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Last Updated: Monday, 25 February 2008, 13:50 GMT
Girl's desperate call to mother
Kate Sheedy in her prom dress
Ms Sheedy's mother was told by doctors her daughter could die

Kate Sheedy was on her way home from a party celebrating her last day of school when she was run over twice by Levi Bellfield and left for dead.

Just months after the May 2004 attack, the then 18-year-old spoke to BBC News reporter Alison Freeman about her ordeal.

When she saw Levi Bellfield's car rev its engine and speed straight towards her, teenager Kate Sheedy tried desperately to run away.

She was not fast enough. As the car hit her, knocking her face-down into the road, the wheels of the car ran over her torso.

Bellfield, who was behind the wheel, then reversed and drove over her again.

"When the car hit me I felt disbelief," Ms Sheedy said in a BBC interview in August 2004.

"I didn't scream or make a sound.

"I just felt crushed. I stood up but fell straight back down again.

"I thought, 'I've got to go home, I'm very badly hurt', and started crawling."

Mummy, I've been run over... if they don't get here soon I'm going to die
Kate Sheedy

The injuries Ms Sheedy suffered in the attack in Islesworth, west London, were horrific.

Her back was torn open, her liver was ruptured, one of her lungs had collapsed and the other was punctured.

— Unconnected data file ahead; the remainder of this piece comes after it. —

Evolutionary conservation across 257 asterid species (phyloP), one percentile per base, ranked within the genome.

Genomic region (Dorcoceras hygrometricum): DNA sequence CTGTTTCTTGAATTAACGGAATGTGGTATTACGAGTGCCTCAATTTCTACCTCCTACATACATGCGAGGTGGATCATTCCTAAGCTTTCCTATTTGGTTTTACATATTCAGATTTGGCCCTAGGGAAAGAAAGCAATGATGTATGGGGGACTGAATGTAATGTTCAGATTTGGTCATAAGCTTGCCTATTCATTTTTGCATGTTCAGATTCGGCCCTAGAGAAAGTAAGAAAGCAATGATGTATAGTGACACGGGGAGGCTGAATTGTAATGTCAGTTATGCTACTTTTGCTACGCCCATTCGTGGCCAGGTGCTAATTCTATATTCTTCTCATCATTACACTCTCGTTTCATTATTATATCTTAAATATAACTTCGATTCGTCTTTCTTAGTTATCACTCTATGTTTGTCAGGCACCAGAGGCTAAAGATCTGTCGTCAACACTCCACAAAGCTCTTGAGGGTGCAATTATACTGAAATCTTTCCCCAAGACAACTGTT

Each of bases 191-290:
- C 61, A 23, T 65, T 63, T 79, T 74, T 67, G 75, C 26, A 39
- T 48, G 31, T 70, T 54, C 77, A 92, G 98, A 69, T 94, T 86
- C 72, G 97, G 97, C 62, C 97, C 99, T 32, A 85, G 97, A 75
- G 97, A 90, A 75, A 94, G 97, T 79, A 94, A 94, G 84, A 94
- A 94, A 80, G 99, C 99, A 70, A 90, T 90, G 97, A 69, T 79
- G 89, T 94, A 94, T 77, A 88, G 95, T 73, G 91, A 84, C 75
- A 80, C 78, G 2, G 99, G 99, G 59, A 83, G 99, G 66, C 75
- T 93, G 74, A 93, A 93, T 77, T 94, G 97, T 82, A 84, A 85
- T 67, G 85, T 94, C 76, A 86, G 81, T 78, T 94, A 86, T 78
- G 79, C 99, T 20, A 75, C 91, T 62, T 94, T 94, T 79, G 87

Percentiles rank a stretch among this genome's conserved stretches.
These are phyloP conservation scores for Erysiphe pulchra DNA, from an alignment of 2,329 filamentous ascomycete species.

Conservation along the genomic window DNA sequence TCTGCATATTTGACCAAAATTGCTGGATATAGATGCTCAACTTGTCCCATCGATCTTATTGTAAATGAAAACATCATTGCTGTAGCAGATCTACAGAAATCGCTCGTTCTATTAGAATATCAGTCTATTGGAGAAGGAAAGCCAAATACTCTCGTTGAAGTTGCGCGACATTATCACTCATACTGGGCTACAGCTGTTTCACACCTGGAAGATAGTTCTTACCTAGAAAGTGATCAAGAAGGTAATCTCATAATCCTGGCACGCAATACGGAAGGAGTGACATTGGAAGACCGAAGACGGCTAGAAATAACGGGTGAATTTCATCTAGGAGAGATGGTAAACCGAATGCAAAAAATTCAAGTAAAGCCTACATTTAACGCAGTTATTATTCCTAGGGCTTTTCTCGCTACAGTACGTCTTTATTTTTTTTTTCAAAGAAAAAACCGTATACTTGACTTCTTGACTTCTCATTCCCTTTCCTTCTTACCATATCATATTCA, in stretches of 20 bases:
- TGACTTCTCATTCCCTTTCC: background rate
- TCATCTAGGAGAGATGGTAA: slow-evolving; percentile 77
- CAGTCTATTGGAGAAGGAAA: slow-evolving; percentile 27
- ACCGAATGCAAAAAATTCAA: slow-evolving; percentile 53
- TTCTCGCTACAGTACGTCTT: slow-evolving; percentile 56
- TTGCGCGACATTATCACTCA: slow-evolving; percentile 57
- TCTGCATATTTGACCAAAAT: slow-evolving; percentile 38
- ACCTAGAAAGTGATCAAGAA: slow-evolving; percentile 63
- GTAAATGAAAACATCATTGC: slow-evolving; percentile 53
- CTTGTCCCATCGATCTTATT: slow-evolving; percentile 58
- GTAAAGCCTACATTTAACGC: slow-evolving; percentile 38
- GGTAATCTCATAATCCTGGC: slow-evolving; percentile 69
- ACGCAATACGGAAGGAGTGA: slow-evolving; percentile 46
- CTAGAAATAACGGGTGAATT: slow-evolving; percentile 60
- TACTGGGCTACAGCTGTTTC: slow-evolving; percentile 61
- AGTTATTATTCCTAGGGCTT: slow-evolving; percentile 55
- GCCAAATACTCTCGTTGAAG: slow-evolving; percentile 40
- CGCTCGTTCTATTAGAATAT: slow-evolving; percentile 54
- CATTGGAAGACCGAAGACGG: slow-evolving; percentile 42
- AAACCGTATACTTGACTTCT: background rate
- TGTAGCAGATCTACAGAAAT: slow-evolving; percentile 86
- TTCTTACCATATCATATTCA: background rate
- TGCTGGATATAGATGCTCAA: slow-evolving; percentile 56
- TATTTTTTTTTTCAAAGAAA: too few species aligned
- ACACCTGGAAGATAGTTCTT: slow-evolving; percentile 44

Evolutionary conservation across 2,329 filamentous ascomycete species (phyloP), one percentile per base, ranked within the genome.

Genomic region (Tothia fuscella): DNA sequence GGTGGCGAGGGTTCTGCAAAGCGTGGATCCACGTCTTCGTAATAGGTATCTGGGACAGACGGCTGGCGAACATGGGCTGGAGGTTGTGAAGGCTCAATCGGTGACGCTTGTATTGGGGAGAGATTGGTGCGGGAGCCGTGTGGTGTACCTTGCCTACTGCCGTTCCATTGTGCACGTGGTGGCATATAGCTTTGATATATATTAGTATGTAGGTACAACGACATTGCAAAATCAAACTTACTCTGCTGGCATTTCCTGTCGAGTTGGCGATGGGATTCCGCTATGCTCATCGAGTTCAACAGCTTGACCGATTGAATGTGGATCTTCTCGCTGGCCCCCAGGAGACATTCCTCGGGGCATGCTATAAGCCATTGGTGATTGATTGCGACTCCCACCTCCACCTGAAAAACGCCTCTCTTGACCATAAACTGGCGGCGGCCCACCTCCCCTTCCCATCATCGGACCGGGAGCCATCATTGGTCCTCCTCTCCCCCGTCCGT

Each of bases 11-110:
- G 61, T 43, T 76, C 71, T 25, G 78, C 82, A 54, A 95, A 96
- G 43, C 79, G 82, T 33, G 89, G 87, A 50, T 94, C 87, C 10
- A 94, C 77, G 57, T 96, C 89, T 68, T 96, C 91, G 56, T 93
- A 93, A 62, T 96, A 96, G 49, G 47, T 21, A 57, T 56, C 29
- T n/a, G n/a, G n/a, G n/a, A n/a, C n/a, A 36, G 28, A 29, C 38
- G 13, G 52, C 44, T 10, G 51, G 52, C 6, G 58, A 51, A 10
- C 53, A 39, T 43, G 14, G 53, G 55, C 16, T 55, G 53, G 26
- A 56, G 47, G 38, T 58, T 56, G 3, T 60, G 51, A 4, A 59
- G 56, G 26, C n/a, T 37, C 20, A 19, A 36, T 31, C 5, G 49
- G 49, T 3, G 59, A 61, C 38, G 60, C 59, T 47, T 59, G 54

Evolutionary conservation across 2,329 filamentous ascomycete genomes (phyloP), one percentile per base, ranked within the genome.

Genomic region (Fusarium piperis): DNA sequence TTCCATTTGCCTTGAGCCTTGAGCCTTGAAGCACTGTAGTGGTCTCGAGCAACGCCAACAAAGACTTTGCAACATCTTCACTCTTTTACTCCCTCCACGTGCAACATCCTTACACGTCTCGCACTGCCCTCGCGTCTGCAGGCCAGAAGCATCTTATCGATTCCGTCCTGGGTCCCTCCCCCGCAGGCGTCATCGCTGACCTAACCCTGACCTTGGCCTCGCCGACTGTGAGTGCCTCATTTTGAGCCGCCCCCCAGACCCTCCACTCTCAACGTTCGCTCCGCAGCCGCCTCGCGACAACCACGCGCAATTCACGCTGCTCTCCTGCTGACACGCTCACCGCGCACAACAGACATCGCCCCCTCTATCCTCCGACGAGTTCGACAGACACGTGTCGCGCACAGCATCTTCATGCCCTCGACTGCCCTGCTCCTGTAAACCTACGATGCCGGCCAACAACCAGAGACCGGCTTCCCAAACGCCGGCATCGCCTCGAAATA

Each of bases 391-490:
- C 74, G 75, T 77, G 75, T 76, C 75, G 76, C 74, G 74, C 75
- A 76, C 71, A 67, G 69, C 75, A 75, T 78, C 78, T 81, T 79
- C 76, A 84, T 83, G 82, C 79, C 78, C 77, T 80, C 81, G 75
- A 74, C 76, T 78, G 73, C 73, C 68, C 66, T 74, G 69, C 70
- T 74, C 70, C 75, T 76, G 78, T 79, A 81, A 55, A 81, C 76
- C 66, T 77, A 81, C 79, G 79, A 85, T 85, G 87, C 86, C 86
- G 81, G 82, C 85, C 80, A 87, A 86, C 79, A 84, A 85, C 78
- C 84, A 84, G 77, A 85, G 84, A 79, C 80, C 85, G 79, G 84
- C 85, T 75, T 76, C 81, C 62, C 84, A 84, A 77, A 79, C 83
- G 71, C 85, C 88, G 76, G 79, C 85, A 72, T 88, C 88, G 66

She also suffered a broken collarbone and broken ribs.

Despite her injuries, the 18-year-old stayed conscious throughout the ordeal and managed to crawl several metres before making a desperate phone call to her mother Eileen.

During Bellfield's trial, the Old Bailey heard how Ms Sheedy had rung her mother at home, saying "Mummy, I've been run over, I'm in our road."

In a statement read to the court, Mrs Sheedy recounted hearing her daughter sounding "panicky" on the other end of the phone.

She said: "Kate said 'if they don't get here soon I'm going to die'."

As she was transferred to the intensive care unit of Kings College Hospital, Ms Sheedy's mother was told to prepare herself for the possible death of her daughter.

Months after the attack, Ms Sheedy was told she would make a full recovery, but her life had already been changed forever.

Unable to sit her A-Levels with her schoolmates, her exam board agreed to grade her on the work she had already completed.

But plans for university were postponed for a year, as the former head girl of Gumley House Convent School in Isleworth found it difficult to walk far, got tired easily and said she was scared to go out alone at night.

She remained mystified by what could have motivated her attacker.

She said: "I think it was just my misfortune to be there at that time, but I can't comprehend the fact that another human being could do that for no particular reason."



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